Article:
Music sales rose robustly for a second straight year, posting growth not seen in two decades thanks to the rapid adoption of streaming, the global industry body said Tuesday. Despite sliding CD sales and downloads, revenue from recorded music around the world grew 5.9 percent in 2016 to total $15.7 billion, the International Federation of the Phonographic Industry said.
The growth tops the previous year's 3.2 percent increase and marks the fastest rate since 1997 - when the recorded music industry first suffered a jolt with the dawn of the internet age. Streaming revenue jumped 60 percent in 2016. Spotify led the way but the report said the market was buoyed by rising consumer choice among on-demand platforms including Apple Music, Tidal and Deezer. Music executives cautioned that the market remained fragile and that the industry will need to keep adapting, with streaming only in its infancy.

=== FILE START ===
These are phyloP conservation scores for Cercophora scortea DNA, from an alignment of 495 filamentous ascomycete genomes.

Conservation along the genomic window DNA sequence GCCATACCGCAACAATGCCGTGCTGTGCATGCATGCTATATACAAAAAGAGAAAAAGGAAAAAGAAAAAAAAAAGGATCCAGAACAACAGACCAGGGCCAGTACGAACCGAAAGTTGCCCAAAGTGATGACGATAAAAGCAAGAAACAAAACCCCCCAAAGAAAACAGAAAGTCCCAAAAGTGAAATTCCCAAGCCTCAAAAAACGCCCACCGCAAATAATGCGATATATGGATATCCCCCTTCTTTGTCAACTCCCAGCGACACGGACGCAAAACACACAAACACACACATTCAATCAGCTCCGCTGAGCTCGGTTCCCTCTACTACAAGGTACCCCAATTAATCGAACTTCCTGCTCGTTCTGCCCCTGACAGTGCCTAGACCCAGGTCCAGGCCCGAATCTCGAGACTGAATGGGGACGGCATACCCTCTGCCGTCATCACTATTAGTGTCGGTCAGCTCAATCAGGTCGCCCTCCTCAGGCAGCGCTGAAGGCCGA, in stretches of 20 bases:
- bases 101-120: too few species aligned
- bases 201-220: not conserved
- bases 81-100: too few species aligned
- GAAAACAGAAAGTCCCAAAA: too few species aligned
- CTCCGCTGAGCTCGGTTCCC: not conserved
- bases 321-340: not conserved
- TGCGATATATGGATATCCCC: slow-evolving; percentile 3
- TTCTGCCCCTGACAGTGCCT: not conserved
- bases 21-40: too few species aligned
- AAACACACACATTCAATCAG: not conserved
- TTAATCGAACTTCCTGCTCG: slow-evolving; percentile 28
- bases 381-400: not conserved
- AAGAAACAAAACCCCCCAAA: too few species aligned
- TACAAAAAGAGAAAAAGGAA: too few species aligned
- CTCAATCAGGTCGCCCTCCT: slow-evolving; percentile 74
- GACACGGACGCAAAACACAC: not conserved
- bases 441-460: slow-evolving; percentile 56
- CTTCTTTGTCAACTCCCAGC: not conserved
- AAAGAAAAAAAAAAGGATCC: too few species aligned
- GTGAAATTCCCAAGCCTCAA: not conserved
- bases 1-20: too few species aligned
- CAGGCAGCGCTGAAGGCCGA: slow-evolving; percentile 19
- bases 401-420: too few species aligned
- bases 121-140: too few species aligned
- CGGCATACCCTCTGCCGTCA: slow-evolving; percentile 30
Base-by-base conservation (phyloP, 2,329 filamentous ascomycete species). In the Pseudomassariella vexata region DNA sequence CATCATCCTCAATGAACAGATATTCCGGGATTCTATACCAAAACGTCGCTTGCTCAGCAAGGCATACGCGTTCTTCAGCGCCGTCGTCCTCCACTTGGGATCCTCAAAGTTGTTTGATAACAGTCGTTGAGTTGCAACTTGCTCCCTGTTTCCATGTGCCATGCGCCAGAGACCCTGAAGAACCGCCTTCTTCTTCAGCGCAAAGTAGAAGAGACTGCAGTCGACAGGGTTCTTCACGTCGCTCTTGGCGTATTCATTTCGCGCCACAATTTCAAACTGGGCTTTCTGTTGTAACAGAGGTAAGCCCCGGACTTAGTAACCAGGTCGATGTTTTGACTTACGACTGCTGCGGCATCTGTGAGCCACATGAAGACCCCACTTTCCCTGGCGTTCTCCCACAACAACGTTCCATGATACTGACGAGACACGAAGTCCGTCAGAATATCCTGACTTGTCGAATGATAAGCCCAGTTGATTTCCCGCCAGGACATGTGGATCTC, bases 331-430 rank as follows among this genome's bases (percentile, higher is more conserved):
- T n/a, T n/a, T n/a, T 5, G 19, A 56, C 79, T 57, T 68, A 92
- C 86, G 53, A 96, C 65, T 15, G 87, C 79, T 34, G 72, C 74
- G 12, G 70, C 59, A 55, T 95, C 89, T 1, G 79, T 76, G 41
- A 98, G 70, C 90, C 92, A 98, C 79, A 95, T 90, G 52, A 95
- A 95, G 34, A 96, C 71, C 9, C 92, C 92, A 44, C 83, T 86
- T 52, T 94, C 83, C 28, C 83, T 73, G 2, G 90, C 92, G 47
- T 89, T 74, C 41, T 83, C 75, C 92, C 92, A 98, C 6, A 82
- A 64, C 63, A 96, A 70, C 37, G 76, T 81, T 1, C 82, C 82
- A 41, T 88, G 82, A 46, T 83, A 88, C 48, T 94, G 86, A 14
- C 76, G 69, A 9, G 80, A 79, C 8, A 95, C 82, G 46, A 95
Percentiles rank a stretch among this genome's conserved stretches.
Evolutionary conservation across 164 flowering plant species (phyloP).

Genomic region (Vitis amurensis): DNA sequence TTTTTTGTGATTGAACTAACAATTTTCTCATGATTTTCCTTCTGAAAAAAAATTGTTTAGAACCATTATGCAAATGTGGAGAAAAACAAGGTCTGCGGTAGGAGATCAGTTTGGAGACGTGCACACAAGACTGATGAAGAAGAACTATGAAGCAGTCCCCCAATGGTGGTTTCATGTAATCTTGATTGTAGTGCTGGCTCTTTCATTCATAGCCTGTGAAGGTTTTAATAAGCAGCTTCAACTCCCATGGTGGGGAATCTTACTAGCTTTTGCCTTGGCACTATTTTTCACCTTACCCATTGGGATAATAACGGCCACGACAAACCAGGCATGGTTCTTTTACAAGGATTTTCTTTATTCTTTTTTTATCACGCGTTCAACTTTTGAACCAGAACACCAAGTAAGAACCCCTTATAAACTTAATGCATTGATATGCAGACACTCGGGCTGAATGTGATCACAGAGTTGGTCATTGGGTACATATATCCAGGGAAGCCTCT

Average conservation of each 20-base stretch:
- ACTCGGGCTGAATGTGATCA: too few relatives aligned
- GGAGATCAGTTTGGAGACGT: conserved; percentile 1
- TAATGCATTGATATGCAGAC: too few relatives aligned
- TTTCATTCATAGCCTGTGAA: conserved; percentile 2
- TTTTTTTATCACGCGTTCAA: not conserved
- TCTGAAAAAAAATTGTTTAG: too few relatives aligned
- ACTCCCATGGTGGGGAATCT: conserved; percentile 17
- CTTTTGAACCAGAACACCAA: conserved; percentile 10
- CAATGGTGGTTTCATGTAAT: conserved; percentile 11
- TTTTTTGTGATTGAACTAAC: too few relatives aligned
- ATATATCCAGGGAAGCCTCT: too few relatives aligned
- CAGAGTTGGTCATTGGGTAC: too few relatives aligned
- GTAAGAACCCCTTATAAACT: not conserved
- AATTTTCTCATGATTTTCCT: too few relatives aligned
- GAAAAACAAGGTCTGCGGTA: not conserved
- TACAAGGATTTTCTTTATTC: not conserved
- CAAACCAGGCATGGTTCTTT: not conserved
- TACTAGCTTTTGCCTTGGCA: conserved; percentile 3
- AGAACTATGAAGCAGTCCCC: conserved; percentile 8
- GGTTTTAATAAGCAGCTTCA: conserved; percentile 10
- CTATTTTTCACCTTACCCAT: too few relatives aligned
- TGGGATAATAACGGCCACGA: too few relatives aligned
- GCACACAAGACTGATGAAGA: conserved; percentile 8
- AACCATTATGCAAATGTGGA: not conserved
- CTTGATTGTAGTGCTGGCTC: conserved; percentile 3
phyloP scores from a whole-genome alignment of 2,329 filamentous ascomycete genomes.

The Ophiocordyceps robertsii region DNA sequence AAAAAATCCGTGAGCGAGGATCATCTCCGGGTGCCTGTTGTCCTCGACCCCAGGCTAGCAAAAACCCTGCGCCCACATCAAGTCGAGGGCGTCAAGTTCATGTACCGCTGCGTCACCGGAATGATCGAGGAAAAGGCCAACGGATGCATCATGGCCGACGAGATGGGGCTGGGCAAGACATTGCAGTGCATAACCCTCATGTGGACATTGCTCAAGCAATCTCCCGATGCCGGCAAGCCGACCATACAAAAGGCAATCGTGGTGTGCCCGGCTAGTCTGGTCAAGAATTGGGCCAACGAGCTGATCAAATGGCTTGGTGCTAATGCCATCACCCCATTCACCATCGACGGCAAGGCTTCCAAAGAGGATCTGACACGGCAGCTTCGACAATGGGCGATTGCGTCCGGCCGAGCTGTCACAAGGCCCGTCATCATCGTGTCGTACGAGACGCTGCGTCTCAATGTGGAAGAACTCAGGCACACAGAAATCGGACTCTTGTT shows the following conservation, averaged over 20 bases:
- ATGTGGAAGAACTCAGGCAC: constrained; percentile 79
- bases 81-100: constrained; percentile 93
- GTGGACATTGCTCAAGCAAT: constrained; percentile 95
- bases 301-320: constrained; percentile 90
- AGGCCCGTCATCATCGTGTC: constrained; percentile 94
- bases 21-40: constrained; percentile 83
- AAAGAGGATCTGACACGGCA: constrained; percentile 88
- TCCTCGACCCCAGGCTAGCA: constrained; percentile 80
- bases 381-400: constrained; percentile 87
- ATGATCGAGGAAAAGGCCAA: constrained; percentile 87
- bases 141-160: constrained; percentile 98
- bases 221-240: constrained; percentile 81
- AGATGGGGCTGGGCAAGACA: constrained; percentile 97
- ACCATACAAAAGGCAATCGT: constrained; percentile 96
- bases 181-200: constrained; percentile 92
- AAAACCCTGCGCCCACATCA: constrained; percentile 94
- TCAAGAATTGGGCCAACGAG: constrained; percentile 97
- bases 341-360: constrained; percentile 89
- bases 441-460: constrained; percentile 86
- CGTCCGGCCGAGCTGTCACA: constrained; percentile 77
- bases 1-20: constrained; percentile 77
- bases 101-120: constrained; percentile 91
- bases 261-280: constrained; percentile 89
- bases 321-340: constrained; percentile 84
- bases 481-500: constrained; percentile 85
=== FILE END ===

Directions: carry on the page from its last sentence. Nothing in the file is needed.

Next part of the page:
Frances Moore, CEO of the industry federation, said it was critical for the music business to keep investing in artists, who ultimately carry the industry's fortunes. She also renewed calls for a global overhaul in regulations that allow internet companies to skirt most responsibility for users' uploads - which, music executives charge, leads to unfairly low revenue from omnipresent video site YouTube. Music sales expanded in almost all major markets. Latin America had the highest rate of growth at 12 percent, led by a boom in Mexico even as the region's largest market Brazil slipped slightly. The report found that Canadian hip-hop superstar Drake was the most popular global artist of 2016 on the back of infectious singles such as the streaming sensation "One Dance."
Rock legend David Bowie, who died last year, came in second, while Beyonce's conceptual "Lemonade" was the top-selling album worldwide.